Reality TV thrives off of drama and romance, and Too Hot To Handle shakes up that stereotype by subtracting physical intimacy from the love equation. Typically when you put singles on a private island in the hopes of finding love, they end up making love instead, but on Netflix’s new series each single is punished for any signs of affection towards the other singles. Even self-pleasure is off limits!
Upon arrival to the island, every hyperactive single is feeling jubilant for what awaits. Twelve long hours pass, offering just enough time to squeeze in some casual flirting before Lana, a virtual assistant (think Alexa) that assigns each task, rudely interrupts. Lana calls them to the palapa and announces the official rules of their time on the island. In a nutshell, a piece of the $100,000 prize is slivered off for every kiss and hook up that occurs, with Lana acting as the proverbial hall monitor.
The cast members, advertised as “the sexiest people in the world," came prepared for a summer of flings and fun – which is exactly why they were chosen. The producers knew they'd struggle in the show's true venture, and struggle they did. Ultimately, each episode is designed to build deeper connections, but within the first two alone $6,000 was stripped from the jackpot (with each kiss worth $3,000, oral sex worth $6,000, and intercourse worth $20,000).
The series absolutely has a superficial meaning of beauty, unfortunately labeling its own "ideal" body type, but at the same time the show successfully navigates the viewer’s need for drama with a lower dosage of romance. Reality TV shows like Ex on the Beach, Jersey Shore, Love Island and The Bachelor have all captivated audiences with physical attraction, and Too Hot To Handle challenges the norm. One of my favorites, Ex on the Beach, follows a similar plot where singles are placed on an island to mingle with others in the house. Every week one – or sometimes two or three – of their exes arrive, and they have to decide if their “ex is getting in the way of their next.” By the end of the season, most of the singles find themselves in the same situation, broken up with their next and back with their ex.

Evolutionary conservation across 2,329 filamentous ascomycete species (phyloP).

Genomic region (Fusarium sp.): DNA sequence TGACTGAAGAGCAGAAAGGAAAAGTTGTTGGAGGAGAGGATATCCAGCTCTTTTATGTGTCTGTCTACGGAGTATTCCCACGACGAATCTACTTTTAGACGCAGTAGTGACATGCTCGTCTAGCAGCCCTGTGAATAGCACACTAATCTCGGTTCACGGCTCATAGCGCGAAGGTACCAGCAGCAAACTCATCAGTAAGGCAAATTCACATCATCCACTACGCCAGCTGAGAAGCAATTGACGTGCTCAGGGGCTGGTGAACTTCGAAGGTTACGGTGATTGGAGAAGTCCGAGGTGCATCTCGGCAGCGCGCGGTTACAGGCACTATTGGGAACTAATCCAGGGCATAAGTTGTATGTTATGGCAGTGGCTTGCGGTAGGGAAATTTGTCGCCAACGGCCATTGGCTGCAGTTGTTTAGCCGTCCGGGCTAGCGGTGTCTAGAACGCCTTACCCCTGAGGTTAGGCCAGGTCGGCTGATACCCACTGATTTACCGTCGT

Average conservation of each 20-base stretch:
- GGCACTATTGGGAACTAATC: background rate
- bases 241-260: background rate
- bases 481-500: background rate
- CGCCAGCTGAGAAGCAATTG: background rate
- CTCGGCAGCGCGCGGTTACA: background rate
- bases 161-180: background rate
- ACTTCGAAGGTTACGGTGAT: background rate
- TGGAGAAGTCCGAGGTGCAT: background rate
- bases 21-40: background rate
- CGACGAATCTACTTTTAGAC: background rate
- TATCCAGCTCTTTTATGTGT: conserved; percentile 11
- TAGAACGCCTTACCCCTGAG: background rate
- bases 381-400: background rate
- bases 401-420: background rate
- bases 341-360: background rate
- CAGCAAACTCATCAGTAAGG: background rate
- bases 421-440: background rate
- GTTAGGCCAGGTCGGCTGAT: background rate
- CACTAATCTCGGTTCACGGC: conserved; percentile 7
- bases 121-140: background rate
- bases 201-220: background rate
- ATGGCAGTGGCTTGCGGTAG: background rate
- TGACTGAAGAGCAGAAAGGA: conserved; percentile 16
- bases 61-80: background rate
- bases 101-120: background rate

The difference in Too Hot To Handle is a variety of workshops that are intended to build deeper connections and form romantic dates, encouraging singles to break down their walls. One of the first workshops involves everyone pairing up to practice Shibari, a type of bondage which originated in Japan. Despite what you may immediately conclude, this practice is designed to develop trust with a partner, which can then be introduced to other facets of their lives. As the show progresses, participants are given wristbands which act like a hall pass. When the bracelet turns green, it allows the singles to break the rules, with just one catch. In order for it to turn green, Lana must recognize that they’re building a connection beyond the surface. In other words, the show cleverly creates a sensual loophole only after they’ve made genuine growth in the relationship – no freebies!
I applaud Netflix for employing a show that makes the contestants question the longevity of their relationships off the island, and sacrifice a quick hook up for vulnerability. Netflix pioneers a dating series that places physical and emotional attraction to the test – with a dash of temptation – that might just be too hot to handle.